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Didja Ever Notice: Rice Storm

It's a good thing those 3-way rumors between the Mets/Dodgers/Red Sox involving Tom Seaver, Don Sutton, and Jim Rice, never came to anything.

Otherwise, the Mets may never have won the 1986 World Series.

Jim Rice, a legit inductee into the Baseball Hall of Fame played a significant role in Mets history, albeit one overlooked because of the actions of others.

Rice went 9-for-27 with 6 walks and 6 runs scored in his only World Series appearance. But most significant were his 0 RBI, and the runs he didn't score.

The Red Sox scored five runs in Game 6 of the 1986 World Series. If Rice was a little faster, they might have scored seven.

Rice had two chances to add to the Red Sox tally on a day in which he went 0-for-5. His first inning walk put runners on first and second with two outs. On a 1-1 pitch, Dwight Evans launched a double to left center field, plating the first run for Boston. Rice held at third after Len Dykstra played the carom off the fence perfectly. Rich Gedman flied out on the next pitch to limit the damage to one run.

"I have no idea how he didn't come home," Bob Ojeda told Jeff Pearlman in the book, The Bad Guys Won. Pearlman refers to the play as "a shameless display of lazy base running."

By the seventh inning, the score was tied, 2-2 and it was a frame that featured a pair of key mistakes. The first was an error by Mets third baseman Ray Knight on Rice's ground ball.

The second was Rice failing to score an insurance run, getting thrown out at home, after the Red Sox took the lead.

To his credit, Rice beat a throw to second base on a hit and run, allowing the Red Sox to go ahead initially, but his lack of fleetness afoot cost him. Rice had a good secondary lead, and a fast runner would no doubt have scored on a hit by Rich Gedman that took three hops before it reached Mookie Wilson in left field.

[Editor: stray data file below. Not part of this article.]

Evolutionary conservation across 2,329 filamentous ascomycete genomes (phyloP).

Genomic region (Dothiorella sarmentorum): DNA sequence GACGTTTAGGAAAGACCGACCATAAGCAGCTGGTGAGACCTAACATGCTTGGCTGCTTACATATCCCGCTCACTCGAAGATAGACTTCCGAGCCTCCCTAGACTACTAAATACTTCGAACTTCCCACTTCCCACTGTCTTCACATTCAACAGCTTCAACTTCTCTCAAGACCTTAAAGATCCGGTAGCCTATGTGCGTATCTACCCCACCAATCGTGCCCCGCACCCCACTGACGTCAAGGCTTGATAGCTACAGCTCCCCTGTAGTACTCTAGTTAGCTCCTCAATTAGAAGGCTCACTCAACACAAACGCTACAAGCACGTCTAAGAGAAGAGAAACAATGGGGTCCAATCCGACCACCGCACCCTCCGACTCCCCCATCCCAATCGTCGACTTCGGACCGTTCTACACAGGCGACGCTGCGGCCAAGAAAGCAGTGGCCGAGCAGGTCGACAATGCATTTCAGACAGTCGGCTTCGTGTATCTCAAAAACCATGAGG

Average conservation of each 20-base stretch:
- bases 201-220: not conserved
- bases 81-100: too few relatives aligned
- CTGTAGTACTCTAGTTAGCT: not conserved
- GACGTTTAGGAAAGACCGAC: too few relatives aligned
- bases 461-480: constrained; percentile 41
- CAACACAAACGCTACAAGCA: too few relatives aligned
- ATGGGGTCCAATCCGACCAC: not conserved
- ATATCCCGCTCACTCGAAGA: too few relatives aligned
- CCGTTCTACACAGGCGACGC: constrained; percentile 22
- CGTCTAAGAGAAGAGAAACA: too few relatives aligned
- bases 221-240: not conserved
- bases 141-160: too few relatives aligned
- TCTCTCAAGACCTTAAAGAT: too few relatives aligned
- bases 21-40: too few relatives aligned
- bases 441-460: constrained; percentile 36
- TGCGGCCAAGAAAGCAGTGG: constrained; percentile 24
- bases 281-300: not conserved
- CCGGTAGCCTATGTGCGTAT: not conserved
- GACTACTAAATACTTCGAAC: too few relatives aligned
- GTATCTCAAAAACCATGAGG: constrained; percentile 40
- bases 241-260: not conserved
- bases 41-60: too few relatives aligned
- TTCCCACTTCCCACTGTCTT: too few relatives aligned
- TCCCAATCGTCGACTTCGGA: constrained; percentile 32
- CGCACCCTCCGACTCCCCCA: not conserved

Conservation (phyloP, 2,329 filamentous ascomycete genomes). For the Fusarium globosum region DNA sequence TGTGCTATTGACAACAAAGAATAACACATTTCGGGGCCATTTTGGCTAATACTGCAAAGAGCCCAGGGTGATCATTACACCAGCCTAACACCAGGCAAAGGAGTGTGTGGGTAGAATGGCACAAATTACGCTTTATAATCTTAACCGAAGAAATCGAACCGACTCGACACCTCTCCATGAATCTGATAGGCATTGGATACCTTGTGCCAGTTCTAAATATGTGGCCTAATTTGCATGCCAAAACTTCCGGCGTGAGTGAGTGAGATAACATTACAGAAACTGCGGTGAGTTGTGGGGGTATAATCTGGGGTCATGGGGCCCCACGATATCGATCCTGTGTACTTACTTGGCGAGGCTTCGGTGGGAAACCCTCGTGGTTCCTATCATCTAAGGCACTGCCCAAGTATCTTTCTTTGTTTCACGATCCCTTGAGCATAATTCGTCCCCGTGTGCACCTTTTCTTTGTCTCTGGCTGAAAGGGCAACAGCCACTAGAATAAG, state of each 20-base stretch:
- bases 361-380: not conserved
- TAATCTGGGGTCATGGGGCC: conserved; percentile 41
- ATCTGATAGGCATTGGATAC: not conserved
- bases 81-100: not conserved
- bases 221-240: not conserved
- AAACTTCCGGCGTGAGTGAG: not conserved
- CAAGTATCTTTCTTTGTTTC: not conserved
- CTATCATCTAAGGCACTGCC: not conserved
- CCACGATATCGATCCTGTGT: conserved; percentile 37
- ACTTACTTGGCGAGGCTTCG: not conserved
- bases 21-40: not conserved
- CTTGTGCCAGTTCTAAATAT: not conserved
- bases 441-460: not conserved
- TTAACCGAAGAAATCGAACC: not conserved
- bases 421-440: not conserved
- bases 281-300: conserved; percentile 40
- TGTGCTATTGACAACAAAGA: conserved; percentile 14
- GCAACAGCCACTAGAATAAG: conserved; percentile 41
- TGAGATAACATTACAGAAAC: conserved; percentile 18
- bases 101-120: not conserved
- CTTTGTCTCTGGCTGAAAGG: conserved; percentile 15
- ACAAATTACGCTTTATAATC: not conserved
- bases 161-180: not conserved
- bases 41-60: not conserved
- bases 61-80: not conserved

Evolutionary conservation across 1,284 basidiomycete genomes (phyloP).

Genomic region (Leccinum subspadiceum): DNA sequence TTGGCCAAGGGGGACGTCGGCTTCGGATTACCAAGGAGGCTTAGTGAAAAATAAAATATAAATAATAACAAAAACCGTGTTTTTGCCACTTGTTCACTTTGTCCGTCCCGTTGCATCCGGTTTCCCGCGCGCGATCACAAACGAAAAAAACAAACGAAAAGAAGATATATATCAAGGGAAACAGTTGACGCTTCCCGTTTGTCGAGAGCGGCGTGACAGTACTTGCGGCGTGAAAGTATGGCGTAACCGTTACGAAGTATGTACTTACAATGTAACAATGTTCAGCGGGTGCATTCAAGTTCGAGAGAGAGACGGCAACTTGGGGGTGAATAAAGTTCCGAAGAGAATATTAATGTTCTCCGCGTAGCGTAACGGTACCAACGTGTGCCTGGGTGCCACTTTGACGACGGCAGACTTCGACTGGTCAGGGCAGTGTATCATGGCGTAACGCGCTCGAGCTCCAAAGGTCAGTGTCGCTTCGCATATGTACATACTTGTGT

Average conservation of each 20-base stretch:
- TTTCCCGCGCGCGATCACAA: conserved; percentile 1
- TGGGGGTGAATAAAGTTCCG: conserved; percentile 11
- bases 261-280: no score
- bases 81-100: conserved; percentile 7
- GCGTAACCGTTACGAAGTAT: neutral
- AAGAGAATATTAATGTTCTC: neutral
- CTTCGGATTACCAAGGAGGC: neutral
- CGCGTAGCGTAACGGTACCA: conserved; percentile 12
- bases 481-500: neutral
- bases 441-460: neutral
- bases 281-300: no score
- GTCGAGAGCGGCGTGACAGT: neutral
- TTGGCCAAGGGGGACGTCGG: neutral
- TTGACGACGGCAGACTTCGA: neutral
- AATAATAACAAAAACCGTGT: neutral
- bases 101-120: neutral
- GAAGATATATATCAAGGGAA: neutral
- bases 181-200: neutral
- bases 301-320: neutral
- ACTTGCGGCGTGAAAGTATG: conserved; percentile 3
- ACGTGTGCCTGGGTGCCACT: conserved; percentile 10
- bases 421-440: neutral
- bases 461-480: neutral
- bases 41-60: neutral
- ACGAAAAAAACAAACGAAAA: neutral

Wilson hit catcher Gary Carter a little off target with an on-the-fly throw, but Rice was moving at a glacial pace (In The Bad Guys Won, Pearlman quotes a story in Sports Illustrated saying "Rice cut the bag like a 16-wheeler turning into a McDonald's"), and once Carter caught the throw, he rode Rice to the inside, and tagged him out on the arm before the plate could be reached.

People also tend to forget who the last out was for Boston in the 10th inning of Game 6. It was Rice who, after the Red Sox had scored twice, flew out to right with a pair of men on to put an end to what was a disastrous half-inning for the Mets. Fortunately, some pretty good things happened just a few minutes later.

Rice hit .324 with 110 RBI in what was the last good season of a Hall-worthy career. He was an eight-time All-Star and one of the most feared hitters in the game for an extended period of time. But October 25, 1986 was not one of his better days, and for that, Mets fans should be quite thankful.


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